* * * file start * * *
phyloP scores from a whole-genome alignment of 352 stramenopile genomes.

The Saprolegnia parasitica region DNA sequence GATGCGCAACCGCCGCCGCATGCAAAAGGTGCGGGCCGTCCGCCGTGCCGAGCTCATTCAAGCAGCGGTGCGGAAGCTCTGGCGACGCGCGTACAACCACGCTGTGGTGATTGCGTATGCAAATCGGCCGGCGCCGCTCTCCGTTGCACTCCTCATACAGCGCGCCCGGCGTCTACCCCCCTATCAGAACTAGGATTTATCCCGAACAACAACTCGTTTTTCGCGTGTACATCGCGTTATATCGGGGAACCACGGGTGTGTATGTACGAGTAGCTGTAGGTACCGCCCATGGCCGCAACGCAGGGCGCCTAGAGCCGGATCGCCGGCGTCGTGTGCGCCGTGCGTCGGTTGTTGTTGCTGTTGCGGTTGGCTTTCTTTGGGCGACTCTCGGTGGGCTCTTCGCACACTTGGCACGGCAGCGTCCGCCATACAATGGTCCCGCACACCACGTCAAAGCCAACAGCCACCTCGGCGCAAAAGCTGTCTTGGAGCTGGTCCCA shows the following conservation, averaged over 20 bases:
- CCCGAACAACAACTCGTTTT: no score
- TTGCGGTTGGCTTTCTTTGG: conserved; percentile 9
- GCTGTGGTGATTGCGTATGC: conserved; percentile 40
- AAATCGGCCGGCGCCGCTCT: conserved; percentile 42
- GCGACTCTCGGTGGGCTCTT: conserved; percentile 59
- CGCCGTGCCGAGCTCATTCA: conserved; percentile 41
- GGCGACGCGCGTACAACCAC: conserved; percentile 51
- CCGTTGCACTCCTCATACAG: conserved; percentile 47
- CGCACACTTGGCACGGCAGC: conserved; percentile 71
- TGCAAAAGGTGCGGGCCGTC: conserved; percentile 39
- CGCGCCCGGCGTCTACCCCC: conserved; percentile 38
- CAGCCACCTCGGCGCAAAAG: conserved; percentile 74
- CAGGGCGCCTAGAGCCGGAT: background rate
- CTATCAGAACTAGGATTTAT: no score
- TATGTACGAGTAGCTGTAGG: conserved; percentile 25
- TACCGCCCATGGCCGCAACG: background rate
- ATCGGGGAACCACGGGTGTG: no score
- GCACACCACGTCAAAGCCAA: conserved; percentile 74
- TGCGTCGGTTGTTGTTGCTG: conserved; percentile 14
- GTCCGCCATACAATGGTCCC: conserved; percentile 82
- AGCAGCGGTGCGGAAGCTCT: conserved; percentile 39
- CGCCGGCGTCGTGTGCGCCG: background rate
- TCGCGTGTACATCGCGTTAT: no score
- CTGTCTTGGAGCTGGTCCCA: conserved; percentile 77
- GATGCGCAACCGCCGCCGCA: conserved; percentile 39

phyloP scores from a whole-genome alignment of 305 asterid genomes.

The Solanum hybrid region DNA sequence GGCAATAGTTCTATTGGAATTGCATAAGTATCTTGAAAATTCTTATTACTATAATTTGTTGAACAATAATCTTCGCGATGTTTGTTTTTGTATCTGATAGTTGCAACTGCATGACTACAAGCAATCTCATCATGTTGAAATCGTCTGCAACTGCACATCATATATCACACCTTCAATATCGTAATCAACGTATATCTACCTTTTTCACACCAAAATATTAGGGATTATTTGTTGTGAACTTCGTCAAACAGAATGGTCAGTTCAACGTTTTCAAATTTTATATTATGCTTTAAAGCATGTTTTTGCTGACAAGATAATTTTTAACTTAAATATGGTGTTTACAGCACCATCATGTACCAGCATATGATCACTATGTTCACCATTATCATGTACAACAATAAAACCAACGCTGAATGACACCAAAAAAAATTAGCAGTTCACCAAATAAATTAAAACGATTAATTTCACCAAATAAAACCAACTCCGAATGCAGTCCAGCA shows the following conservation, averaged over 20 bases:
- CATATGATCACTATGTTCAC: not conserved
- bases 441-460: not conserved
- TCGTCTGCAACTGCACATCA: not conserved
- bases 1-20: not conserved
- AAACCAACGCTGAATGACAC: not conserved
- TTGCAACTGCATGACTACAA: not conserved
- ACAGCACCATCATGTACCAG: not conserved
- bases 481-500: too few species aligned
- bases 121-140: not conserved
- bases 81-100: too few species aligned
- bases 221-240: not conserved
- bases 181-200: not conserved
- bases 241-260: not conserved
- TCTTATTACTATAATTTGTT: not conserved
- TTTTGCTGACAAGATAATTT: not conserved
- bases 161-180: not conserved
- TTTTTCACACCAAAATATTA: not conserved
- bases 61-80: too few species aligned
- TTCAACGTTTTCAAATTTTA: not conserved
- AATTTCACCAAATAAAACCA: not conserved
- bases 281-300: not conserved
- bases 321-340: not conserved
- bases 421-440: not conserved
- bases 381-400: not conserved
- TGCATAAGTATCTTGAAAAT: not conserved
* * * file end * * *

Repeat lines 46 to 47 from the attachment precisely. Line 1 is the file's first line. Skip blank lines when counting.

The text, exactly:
- TTTTTCACACCAAAATATTA: not conserved
- bases 61-80: too few species aligned